on October 31, 2008 by in Uncategorized, Comments (0)

Book review: “The Wordy Shipmates”

Ever wonder where the debate about separation of church and state began? You’ll have to go back farther than the more recent influx of evangelicals into the political process to find that answer. Sarah Vowell’s new book goes a long way towards showing that the church has had an earlier influence on American government than you might think.

“The Wordy Shipmates” (Riverhead Books, $25.95) documents the formative years of the Massachusetts Bay Colony, less celebrated than its neighbors in Plymouth (the original Pilgrims) but no less important to the early history of the nation. The Puritans at Boston, led by Jonathan Winthrop, aspire to be a “city on a hill,” a shining example to the world of its people’s holiness. Such grand aspirations are tempered by the realities of first-time colonizing, when threats come from within the community as well as without. Vowell explains the Puritans’ belief system as one in which you have no way of knowing if you’re saved, because God already determined your status before your birth, and He ain’t telling. So you might as well assume that you’re doomed and accept the fact that you’re a miserable sinner. The Puritans sure knew how to have a good time, obviously.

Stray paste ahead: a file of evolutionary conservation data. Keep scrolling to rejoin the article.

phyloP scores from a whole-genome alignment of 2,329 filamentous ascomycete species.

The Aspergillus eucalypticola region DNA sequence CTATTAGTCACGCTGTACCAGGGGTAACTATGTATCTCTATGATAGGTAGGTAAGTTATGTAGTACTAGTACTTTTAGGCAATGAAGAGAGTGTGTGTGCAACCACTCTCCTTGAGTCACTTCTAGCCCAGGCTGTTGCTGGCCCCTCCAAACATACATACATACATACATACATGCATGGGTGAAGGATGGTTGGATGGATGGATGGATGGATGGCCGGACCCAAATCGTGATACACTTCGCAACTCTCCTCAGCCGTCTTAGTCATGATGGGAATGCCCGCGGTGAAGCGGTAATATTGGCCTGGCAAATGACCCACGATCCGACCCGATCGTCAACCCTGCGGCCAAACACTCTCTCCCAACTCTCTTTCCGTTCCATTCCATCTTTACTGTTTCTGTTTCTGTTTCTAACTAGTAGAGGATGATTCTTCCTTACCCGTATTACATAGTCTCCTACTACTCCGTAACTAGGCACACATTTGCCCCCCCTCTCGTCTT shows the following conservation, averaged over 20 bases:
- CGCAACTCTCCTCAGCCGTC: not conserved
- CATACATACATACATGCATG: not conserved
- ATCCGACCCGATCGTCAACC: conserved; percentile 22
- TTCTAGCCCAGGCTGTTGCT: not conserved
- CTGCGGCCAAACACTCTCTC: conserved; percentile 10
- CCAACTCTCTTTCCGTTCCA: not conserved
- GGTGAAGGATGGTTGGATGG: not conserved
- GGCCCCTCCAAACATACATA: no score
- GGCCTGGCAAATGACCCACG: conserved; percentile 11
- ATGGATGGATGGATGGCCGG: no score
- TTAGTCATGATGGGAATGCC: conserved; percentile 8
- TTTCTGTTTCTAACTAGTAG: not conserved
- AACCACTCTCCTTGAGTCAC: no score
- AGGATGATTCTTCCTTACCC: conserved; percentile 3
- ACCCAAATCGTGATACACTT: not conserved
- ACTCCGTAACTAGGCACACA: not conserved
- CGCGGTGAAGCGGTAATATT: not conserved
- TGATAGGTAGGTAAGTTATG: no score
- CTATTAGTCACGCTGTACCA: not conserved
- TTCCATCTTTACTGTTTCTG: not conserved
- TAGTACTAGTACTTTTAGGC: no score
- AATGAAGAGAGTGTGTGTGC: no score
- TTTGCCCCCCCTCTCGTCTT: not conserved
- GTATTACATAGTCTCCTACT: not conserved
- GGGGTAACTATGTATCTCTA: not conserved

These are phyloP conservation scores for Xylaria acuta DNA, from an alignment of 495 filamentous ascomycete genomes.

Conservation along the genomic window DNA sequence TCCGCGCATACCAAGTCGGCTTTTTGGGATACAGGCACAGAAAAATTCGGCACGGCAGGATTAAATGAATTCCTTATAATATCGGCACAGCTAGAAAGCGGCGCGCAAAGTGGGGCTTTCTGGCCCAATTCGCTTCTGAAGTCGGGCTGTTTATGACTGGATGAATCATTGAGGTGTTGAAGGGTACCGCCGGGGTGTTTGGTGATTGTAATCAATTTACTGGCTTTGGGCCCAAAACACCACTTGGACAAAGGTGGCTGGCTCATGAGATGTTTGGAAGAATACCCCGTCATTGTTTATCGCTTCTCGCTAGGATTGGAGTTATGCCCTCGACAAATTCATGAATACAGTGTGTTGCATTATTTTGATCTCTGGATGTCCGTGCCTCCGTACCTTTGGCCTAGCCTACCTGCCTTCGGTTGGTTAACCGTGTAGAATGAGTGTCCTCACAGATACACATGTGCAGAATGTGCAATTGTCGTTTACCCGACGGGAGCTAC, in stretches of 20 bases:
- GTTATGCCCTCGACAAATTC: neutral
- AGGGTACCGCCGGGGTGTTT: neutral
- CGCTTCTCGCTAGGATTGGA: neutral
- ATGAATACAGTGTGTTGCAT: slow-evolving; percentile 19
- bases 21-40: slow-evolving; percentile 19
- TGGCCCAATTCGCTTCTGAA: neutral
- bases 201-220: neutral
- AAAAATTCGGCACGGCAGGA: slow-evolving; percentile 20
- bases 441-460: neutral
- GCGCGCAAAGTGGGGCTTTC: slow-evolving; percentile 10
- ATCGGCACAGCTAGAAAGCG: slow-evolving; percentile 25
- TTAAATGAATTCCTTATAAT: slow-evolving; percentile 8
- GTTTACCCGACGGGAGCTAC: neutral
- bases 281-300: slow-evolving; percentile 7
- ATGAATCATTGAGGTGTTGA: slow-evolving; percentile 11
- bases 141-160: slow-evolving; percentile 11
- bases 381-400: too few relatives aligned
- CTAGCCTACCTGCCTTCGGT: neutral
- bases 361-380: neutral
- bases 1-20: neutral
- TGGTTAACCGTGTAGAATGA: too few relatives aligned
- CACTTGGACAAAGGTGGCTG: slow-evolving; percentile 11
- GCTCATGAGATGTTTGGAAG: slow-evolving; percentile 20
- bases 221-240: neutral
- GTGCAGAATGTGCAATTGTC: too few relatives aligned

Winthrop and his fellow settlers are trying to separate themselves from the Catholic influences that they see on the Anglican Church back in England, but they aren’t as eager to cut ties with the home country’s faith as the Pilgrims were. It’s this clash between trying to be separate while still staying close to the old ways that makes the Massachusetts Bay Colony relevant to our own times. Every time you hear a talking head on TV going on about “family values” versus “a more open society,” you’re hearing a conflict that goes back long before there was anything like the United States in existence.

Vowell is funny, first and foremost, and she does wring some humor out of the conflict between Winthrop and Roger Williams. Winthrop came from England to avoid being banished, and yet he banishes Williams because the latter dares to question Puritan values (makes me think of the “meet the new boss, same as the old boss” line from the Who). The irony of Winthrop’s situation isn’t lost on anyone, least of all Winthrop himself. Other conflicts test the Puritans’ notion of Christian values, such as the slaughter of Indians that they organize during the Pequot War. The gap between our ideal and our reality as a nation has roots in the way that the Puritans tried to justify the harsh terms of existence in a foreign land where they weren’t wanted.

The only flaw of the book is in the layout, because there’re no chapter breaks for some reason. (It gave me nightmares trying to find some point to stop and pick up reading later). Other than that, “The Wordy Shipmates” finds a story that we think is familiar and old and shows that we don’t know as much as we would like, especially when it comes to the parts that still apply to us. Vowell has a historian’s eye and a comedian’s voice when dealing with these issues, and it might just make for the most enjoyable history lesson in a long time.